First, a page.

The writing is merely serviceable, and one can’t help but wish the author had found a way to present her material as nonfiction. Still, this is a powerful, gut-wrenching tale that is hard to shake off.

Pub Date: Sept. 4, 2018

ISBN: 978-0-06-279715-5

Page Count: 272

Publisher: Harper/HarperCollins

Review Posted Online: July 17, 2018

Kirkus Reviews Issue: Aug. 1, 2018

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Archer will be a great series character for fans of crime fiction. Let’s hope the cigarettes don’t kill him.

ONE GOOD DEED

Thriller writer Baldacci (A Minute to Midnight, 2019, etc.) launches a new detective series starring World War II combat vet Aloysius Archer.

In 1949, Archer is paroled from Carderock Prison (he was innocent) and must report regularly to his parole officer, Ernestine Crabtree (she’s “damn fine-looking”). Parole terms forbid his visiting bars or loose women, which could become a problem. Trouble starts when businessman Hank Pittleman offers Archer $100 to recover a ’47 Cadillac that’s collateral for a debt owed by Lucas Tuttle, who readily agrees he owes the money. But Tuttle wants his daughter Jackie back—she’s Pittleman’s girlfriend, and she won’t return to Daddy. Archer finds the car, but it’s been torched. With no collateral to collect, he may have to return his hundred bucks. Meanwhile, Crabtree gets Archer the only job available, butchering hogs at the slaughterhouse. He’d killed plenty of men in combat, and now he needs peace. The Pittleman job doesn’t provide that peace, but at least it doesn’t involve bashing hogs’ brains in. People wind up dead and Archer becomes a suspect. So he noses around and shows that he might have the chops to be a good private investigator, a shamus. This is an era when gals have gams, guys say dang and keep extra Lucky Strikes in their hatbands, and a Lady Liberty half-dollar buys a good meal. The dialogue has a '40s noir feel: “And don’t trust nobody.…I don’t care how damn pretty they are.” There’s adult entertainment at the Cat’s Meow, cheap grub at the Checkered Past, and just enough clichés to prove that no one’s highfalutin. Readers will like Archer. He’s a talented man who enjoys detective stories, won’t keep ill-gotten gains, and respects women. All signs suggest a sequel where he hangs out a shamus shingle.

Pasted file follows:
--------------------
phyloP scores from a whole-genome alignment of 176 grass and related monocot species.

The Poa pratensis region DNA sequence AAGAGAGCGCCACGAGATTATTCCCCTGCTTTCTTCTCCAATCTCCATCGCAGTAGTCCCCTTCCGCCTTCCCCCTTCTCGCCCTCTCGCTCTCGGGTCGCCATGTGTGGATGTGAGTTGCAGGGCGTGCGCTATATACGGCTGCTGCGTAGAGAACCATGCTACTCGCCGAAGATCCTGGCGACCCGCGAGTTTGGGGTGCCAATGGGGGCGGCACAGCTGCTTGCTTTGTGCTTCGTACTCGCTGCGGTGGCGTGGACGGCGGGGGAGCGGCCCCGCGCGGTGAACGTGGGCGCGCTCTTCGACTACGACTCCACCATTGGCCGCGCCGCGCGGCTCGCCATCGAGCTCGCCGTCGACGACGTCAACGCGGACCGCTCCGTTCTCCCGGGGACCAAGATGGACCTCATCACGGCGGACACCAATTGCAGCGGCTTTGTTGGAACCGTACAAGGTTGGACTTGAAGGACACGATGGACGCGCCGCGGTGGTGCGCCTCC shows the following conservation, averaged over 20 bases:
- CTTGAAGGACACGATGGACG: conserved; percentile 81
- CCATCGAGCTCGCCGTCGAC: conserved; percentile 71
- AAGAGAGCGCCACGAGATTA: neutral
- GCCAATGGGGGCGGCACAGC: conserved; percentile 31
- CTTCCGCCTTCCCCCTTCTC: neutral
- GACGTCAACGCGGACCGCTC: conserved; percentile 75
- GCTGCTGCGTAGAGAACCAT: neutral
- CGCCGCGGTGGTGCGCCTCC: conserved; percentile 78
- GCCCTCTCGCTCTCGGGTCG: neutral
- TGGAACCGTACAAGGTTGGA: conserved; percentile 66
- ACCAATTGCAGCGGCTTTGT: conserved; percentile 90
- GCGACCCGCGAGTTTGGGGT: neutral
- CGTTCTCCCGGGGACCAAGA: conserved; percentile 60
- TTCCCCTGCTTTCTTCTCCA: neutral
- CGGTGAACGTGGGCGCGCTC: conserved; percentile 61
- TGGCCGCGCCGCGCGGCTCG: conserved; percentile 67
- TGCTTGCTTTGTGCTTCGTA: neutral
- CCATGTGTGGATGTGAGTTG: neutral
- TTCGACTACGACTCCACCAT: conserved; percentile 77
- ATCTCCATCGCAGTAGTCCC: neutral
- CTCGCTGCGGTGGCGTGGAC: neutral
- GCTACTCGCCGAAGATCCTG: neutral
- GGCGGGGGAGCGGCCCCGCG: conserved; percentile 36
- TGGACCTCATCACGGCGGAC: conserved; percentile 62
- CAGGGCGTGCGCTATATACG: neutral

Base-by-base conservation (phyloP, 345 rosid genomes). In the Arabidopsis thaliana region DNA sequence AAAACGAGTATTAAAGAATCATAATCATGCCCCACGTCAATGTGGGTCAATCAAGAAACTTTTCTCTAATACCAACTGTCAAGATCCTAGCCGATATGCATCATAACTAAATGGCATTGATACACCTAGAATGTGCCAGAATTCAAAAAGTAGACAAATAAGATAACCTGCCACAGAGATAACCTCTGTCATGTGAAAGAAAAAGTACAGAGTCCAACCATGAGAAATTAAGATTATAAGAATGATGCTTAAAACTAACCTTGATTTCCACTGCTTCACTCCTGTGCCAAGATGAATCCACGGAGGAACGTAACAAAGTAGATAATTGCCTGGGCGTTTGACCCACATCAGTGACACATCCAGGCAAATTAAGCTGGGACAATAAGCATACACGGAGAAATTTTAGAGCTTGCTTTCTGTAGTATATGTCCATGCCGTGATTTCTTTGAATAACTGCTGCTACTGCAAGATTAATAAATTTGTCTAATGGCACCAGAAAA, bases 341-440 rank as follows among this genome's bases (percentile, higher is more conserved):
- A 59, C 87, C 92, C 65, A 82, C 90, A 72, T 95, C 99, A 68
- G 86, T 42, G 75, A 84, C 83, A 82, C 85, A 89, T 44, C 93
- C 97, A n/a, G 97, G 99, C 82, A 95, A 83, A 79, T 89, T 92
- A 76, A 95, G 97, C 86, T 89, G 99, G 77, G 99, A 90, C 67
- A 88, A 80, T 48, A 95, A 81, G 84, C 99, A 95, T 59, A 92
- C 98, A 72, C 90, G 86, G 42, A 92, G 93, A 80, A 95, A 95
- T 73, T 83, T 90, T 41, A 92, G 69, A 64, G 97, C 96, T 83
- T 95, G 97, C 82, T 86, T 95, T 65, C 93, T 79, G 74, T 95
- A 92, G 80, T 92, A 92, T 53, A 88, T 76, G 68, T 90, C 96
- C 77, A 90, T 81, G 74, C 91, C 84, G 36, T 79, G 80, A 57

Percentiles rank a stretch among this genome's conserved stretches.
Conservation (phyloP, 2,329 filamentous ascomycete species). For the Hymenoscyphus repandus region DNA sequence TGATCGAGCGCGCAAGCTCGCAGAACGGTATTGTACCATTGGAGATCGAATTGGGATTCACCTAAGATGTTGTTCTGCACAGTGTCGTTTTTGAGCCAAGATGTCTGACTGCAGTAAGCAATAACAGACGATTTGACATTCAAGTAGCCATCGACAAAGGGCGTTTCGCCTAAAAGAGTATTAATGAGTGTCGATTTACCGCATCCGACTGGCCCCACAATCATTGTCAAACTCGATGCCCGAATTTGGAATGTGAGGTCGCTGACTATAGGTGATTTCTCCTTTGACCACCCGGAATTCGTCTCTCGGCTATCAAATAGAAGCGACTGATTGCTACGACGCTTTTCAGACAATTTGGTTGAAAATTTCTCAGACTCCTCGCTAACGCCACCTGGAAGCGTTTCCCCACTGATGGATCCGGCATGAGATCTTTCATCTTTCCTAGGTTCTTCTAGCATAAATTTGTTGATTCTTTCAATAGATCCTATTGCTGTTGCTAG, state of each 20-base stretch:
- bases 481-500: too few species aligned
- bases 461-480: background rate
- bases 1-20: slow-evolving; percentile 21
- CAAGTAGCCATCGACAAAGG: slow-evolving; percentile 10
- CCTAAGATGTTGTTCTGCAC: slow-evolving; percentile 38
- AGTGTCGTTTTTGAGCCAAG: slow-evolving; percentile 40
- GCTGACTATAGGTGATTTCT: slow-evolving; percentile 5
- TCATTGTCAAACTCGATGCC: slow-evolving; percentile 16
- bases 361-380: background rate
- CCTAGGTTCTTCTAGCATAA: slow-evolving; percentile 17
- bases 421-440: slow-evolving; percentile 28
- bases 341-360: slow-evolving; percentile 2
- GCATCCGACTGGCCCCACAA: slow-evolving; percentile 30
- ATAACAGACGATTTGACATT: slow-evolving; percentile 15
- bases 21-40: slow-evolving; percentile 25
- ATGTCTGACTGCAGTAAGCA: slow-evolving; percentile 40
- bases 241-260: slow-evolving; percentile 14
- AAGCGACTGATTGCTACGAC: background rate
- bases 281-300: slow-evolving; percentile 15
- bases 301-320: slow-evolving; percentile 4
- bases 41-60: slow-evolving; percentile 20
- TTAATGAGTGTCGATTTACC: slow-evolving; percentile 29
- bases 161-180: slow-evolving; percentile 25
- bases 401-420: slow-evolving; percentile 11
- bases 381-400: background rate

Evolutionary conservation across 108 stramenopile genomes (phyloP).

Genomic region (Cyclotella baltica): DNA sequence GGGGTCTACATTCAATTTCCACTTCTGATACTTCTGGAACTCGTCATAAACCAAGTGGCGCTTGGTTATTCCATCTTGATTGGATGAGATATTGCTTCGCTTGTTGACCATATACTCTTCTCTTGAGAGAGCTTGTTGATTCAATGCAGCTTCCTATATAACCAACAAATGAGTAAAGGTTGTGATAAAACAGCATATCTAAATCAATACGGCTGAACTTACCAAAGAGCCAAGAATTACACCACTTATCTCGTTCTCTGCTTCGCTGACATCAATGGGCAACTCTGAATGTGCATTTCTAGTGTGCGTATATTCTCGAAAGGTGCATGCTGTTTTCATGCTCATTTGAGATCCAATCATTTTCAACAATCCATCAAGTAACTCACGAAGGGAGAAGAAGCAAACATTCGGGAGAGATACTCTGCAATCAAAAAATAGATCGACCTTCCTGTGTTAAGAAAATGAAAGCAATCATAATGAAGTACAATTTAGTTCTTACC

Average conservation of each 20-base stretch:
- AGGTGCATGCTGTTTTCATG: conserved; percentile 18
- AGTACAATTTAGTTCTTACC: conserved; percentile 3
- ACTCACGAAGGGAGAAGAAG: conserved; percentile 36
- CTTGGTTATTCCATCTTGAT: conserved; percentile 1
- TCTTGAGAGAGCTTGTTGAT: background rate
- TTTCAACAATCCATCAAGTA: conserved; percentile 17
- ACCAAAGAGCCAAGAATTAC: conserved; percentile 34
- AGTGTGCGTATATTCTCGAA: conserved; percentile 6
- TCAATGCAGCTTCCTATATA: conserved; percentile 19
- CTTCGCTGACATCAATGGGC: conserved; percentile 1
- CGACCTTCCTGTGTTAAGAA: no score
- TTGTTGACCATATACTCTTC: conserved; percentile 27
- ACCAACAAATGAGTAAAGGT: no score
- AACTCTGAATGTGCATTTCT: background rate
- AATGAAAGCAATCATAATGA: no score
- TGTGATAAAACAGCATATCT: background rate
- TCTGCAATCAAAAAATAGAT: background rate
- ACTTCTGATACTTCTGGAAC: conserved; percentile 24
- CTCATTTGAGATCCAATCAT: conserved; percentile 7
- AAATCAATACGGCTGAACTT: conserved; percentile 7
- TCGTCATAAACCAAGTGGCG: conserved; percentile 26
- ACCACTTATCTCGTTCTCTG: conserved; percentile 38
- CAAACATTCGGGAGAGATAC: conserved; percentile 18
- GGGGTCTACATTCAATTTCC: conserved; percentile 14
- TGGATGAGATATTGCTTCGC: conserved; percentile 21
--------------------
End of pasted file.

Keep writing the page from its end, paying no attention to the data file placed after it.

Archer will be a great series character for fans of crime fiction. Let’s hope the cigarettes don’t kill him.

Pub Date: July 9, 2019

ISBN: 978-1-5387-5056-8

Page Count: 432

Publisher: Grand Central Publishing

Review Posted Online: Nov. 14, 2019